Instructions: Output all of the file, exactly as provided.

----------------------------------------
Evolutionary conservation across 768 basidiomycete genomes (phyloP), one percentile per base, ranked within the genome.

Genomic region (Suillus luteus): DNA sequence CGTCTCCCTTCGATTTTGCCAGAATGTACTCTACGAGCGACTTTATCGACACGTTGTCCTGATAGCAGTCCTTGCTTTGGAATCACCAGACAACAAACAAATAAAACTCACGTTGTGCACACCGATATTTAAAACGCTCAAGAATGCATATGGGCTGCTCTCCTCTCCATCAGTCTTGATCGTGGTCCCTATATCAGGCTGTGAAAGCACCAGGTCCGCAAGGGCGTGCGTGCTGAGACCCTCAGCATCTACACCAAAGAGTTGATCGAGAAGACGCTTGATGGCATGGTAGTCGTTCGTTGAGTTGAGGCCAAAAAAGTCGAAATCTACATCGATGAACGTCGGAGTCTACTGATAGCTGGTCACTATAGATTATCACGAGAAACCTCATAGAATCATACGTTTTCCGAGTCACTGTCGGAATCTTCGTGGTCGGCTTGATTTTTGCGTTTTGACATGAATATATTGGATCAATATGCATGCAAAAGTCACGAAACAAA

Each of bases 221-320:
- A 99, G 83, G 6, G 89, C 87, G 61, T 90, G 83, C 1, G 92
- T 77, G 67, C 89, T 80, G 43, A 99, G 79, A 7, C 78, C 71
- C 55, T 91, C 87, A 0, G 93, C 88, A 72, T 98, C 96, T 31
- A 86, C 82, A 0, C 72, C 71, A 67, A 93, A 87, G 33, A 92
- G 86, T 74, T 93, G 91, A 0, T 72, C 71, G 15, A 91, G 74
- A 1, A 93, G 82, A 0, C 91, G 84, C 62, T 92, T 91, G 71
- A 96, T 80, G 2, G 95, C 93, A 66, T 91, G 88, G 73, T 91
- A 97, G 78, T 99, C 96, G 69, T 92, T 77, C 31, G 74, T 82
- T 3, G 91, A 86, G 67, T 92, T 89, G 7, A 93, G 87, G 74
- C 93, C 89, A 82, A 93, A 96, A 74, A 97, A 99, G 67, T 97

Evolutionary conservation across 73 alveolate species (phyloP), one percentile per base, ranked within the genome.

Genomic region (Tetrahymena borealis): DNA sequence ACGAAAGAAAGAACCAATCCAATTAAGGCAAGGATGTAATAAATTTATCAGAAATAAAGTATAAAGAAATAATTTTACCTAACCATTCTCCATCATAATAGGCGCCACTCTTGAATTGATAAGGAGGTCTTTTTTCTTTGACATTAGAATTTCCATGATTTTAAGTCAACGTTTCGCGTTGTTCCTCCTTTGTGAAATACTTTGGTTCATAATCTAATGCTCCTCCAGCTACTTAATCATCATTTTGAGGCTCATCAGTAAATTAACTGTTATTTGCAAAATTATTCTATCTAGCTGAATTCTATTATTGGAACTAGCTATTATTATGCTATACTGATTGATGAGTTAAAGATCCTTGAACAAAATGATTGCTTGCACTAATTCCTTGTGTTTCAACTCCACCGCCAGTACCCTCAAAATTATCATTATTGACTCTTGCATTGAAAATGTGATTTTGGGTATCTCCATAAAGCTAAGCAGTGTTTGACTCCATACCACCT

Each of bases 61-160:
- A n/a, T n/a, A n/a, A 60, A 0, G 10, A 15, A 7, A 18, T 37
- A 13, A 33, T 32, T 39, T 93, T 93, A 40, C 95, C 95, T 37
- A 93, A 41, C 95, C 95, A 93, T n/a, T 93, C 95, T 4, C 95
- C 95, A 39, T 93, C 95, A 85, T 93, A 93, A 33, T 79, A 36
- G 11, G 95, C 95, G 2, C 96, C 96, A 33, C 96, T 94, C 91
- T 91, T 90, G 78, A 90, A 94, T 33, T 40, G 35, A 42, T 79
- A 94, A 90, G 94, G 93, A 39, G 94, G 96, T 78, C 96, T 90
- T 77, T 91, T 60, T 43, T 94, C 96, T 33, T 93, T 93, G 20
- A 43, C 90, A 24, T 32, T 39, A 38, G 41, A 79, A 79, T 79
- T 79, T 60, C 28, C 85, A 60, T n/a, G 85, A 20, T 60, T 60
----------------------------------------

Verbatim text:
Evolutionary conservation across 768 basidiomycete genomes (phyloP), one percentile per base, ranked within the genome.

Genomic region (Suillus luteus): DNA sequence CGTCTCCCTTCGATTTTGCCAGAATGTACTCTACGAGCGACTTTATCGACACGTTGTCCTGATAGCAGTCCTTGCTTTGGAATCACCAGACAACAAACAAATAAAACTCACGTTGTGCACACCGATATTTAAAACGCTCAAGAATGCATATGGGCTGCTCTCCTCTCCATCAGTCTTGATCGTGGTCCCTATATCAGGCTGTGAAAGCACCAGGTCCGCAAGGGCGTGCGTGCTGAGACCCTCAGCATCTACACCAAAGAGTTGATCGAGAAGACGCTTGATGGCATGGTAGTCGTTCGTTGAGTTGAGGCCAAAAAAGTCGAAATCTACATCGATGAACGTCGGAGTCTACTGATAGCTGGTCACTATAGATTATCACGAGAAACCTCATAGAATCATACGTTTTCCGAGTCACTGTCGGAATCTTCGTGGTCGGCTTGATTTTTGCGTTTTGACATGAATATATTGGATCAATATGCATGCAAAAGTCACGAAACAAA

Each of bases 221-320:
- A 99, G 83, G 6, G 89, C 87, G 61, T 90, G 83, C 1, G 92
- T 77, G 67, C 89, T 80, G 43, A 99, G 79, A 7, C 78, C 71
- C 55, T 91, C 87, A 0, G 93, C 88, A 72, T 98, C 96, T 31
- A 86, C 82, A 0, C 72, C 71, A 67, A 93, A 87, G 33, A 92
- G 86, T 74, T 93, G 91, A 0, T 72, C 71, G 15, A 91, G 74
- A 1, A 93, G 82, A 0, C 91, G 84, C 62, T 92, T 91, G 71
- A 96, T 80, G 2, G 95, C 93, A 66, T 91, G 88, G 73, T 91
- A 97, G 78, T 99, C 96, G 69, T 92, T 77, C 31, G 74, T 82
- T 3, G 91, A 86, G 67, T 92, T 89, G 7, A 93, G 87, G 74
- C 93, C 89, A 82, A 93, A 96, A 74, A 97, A 99, G 67, T 97

Evolutionary conservation across 73 alveolate species (phyloP), one percentile per base, ranked within the genome.

Genomic region (Tetrahymena borealis): DNA sequence ACGAAAGAAAGAACCAATCCAATTAAGGCAAGGATGTAATAAATTTATCAGAAATAAAGTATAAAGAAATAATTTTACCTAACCATTCTCCATCATAATAGGCGCCACTCTTGAATTGATAAGGAGGTCTTTTTTCTTTGACATTAGAATTTCCATGATTTTAAGTCAACGTTTCGCGTTGTTCCTCCTTTGTGAAATACTTTGGTTCATAATCTAATGCTCCTCCAGCTACTTAATCATCATTTTGAGGCTCATCAGTAAATTAACTGTTATTTGCAAAATTATTCTATCTAGCTGAATTCTATTATTGGAACTAGCTATTATTATGCTATACTGATTGATGAGTTAAAGATCCTTGAACAAAATGATTGCTTGCACTAATTCCTTGTGTTTCAACTCCACCGCCAGTACCCTCAAAATTATCATTATTGACTCTTGCATTGAAAATGTGATTTTGGGTATCTCCATAAAGCTAAGCAGTGTTTGACTCCATACCACCT

Each of bases 61-160:
- A n/a, T n/a, A n/a, A 60, A 0, G 10, A 15, A 7, A 18, T 37
- A 13, A 33, T 32, T 39, T 93, T 93, A 40, C 95, C 95, T 37
- A 93, A 41, C 95, C 95, A 93, T n/a, T 93, C 95, T 4, C 95
- C 95, A 39, T 93, C 95, A 85, T 93, A 93, A 33, T 79, A 36
- G 11, G 95, C 95, G 2, C 96, C 96, A 33, C 96, T 94, C 91
- T 91, T 90, G 78, A 90, A 94, T 33, T 40, G 35, A 42, T 79
- A 94, A 90, G 94, G 93, A 39, G 94, G 96, T 78, C 96, T 90
- T 77, T 91, T 60, T 43, T 94, C 96, T 33, T 93, T 93, G 20
- A 43, C 90, A 24, T 32, T 39, A 38, G 41, A 79, A 79, T 79
- T 79, T 60, C 28, C 85, A 60, T n/a, G 85, A 20, T 60, T 60